Shrike Force, down two members because of a last-minute personal matter, found 113 species in a wide variety of hot spots scattered over Loudoun County (see https://ebird.org/tripreport/128333 for a list of all the birds seen). Beginning our count on the eastern side of Beaverdam Reservoir on Thursday afternoon, Mary Ann Good and Joe Coleman wrapped up 48 hours later in western Loudoun when Laura and Liam McGranaghan joined us to celebrate. Laura found our last species, a Ruby-throated Hummingbird.
At Beaverdam Reservoir we found the first of four Ospreys and two beautiful Baltimore Orioles. The light rain which had fallen on and off all day held off long enough for us to visit the Meadowbrook Farm Ponds in Leesburg where there was a Ruddy Duck, several shorebirds including a Wilson’s Snipe and two Savannah Sparrows. Next was the Dulles Greenway Wetlands Mitigation Project where we were delayed by a heavy shower. While the Wetlands was not nearly as productive as it usually is, we did see 15 male Wood Ducks, with a dozen surprisingly congregating, and not a single female. We also heard the first of four Barred Owls there.
The next morning, we began the day at Bles Park where we found a Least Bittern, a county first for both of us, and three Lesser Scaup lingering well past their usual departure. The rich wetlands there also contained Wood Ducks, four Green Herons and a lot more. Unfortunately, the natural riches of this park are threatened by the misguided plans the Department of Parks and Rec has for it.
The next stop in Chantilly (almost in Fairfax County) was the Middlesex Drive Pond where we had one of our most exciting finds: probable Blue-winged Teal ducklings associating with one adult female and four males. If confirmed, this would be the first record of Blue-winged Teal nesting in Loudoun County. The pond also contained five Great Egrets along with a nice variety of shorebirds on the muddy island in the center of the pond.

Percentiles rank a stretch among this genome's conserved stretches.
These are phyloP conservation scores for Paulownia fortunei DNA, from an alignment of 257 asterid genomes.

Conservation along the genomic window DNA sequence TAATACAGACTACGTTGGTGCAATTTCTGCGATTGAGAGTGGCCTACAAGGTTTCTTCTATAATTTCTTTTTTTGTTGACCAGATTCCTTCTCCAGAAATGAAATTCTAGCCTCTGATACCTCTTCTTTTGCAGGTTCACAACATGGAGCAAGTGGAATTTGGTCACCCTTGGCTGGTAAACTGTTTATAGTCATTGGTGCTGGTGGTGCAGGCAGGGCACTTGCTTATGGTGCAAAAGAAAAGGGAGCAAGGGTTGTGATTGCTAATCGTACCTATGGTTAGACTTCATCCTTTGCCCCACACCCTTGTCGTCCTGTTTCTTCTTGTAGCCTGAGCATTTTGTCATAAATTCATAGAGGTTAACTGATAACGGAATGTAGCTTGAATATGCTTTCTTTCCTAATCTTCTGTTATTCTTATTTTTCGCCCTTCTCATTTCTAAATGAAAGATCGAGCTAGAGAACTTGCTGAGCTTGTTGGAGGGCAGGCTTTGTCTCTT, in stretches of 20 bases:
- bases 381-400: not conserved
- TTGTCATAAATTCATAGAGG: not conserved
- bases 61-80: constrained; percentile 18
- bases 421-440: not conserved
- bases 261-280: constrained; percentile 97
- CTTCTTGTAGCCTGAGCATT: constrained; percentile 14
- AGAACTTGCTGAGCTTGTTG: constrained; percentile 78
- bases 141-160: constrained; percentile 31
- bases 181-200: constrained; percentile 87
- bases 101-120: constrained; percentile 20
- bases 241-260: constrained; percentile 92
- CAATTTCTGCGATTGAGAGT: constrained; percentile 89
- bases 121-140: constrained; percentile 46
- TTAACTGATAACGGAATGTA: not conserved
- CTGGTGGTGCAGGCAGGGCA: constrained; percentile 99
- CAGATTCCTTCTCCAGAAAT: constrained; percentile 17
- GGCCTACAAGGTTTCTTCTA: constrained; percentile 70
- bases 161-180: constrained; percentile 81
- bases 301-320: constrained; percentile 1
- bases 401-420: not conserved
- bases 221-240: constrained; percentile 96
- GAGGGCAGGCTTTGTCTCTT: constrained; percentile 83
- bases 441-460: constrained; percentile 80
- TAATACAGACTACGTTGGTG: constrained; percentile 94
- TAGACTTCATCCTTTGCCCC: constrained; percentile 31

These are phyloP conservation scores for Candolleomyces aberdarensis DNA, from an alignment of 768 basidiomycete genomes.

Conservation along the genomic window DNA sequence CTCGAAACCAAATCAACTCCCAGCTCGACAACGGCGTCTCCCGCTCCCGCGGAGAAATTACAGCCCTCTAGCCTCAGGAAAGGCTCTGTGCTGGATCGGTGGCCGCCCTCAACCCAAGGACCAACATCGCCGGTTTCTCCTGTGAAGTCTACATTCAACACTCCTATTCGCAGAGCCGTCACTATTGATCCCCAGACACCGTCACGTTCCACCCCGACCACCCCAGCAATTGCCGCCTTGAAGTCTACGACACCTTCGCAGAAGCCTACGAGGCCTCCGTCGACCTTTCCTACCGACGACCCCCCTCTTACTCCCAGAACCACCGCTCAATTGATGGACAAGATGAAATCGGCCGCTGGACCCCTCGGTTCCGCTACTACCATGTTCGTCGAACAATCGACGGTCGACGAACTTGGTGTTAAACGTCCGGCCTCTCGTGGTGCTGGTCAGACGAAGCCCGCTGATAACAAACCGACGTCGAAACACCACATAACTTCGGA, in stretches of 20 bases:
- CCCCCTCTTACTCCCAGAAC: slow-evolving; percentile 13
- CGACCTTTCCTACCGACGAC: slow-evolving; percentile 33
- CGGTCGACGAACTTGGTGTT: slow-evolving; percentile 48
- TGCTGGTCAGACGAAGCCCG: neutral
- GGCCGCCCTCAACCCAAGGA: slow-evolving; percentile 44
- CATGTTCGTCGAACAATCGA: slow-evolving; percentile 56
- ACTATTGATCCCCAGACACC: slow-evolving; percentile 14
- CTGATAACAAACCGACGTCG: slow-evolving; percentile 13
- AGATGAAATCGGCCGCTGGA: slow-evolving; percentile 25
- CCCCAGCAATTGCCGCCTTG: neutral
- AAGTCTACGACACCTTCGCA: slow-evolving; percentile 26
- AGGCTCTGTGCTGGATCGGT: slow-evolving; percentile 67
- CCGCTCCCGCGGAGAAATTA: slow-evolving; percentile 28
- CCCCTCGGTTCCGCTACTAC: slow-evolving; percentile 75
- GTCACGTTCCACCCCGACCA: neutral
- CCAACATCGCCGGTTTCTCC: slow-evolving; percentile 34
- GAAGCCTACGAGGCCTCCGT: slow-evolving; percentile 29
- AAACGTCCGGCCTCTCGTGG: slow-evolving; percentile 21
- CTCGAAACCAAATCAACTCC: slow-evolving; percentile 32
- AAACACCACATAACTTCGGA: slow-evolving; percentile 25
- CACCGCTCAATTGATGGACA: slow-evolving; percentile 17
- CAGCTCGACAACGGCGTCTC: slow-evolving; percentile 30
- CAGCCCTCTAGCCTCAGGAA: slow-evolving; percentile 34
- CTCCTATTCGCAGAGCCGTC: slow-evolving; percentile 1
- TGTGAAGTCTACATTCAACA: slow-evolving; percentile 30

Broad Run Stream Valley Park near Arcola was our next stop. The numerous birds there included a female Hooded Merganser with her three almost-grown ducklings diving for food in a stormwater management pond. Along its edges were several sparrows including a knockout view of a Grasshopper Sparrow. We also found a baby Painted Turtle in the middle of one of the stream valley’s trails. It is ironic that this beautiful, rich park in Loudoun’s suburban east is threatened by a project to build high-power transmission lines to service the power-hungry server farms in Ashburn.
After a brief visit to the western side of Beaverdam where we found a lingering Gadwall, we headed to western Loudoun where we saw Wild Turkeys, two Trumpeter Swans, a Barn Owl and heard a pair of dueting Barred Owls as the sun set over the mountains.
All of Shrike Force’s birding on Saturday was in western Loudoun, with most of it at Sweet Run State Park (formerly the Blue Ridge Center for Environmental Stewardship). Sixty-six species, including 12 warbler species and a wide variety of other kinds of birds, were found at this beautiful park which is thoroughly protected by conservation easements. The next stop, which included a steep climb up the mountain towards the Appalachian Trail (AT), was the AT’s Blackburn Trail Center, also protected with conservation easements. In addition to a beautiful male Rose-breasted Grosbeak visiting the feeder, the forest here turned up three thrush species and a few more warblers as well as views all the way to D.C. on a beautiful spring day.
Every year during the Birdathon, we are reminded how beautiful and rich Loudoun County is, but also how fragile and threatened it is by the intensive development that is occurring here. The team thanks you for supporting Loudoun Wildlife Conservancy in its effort to preserve Loudoun’s natural resources, and the incredible wildlife that lives here.
Read about the adventures of the other teams on the 2023 Birdathon Team Summaries page.
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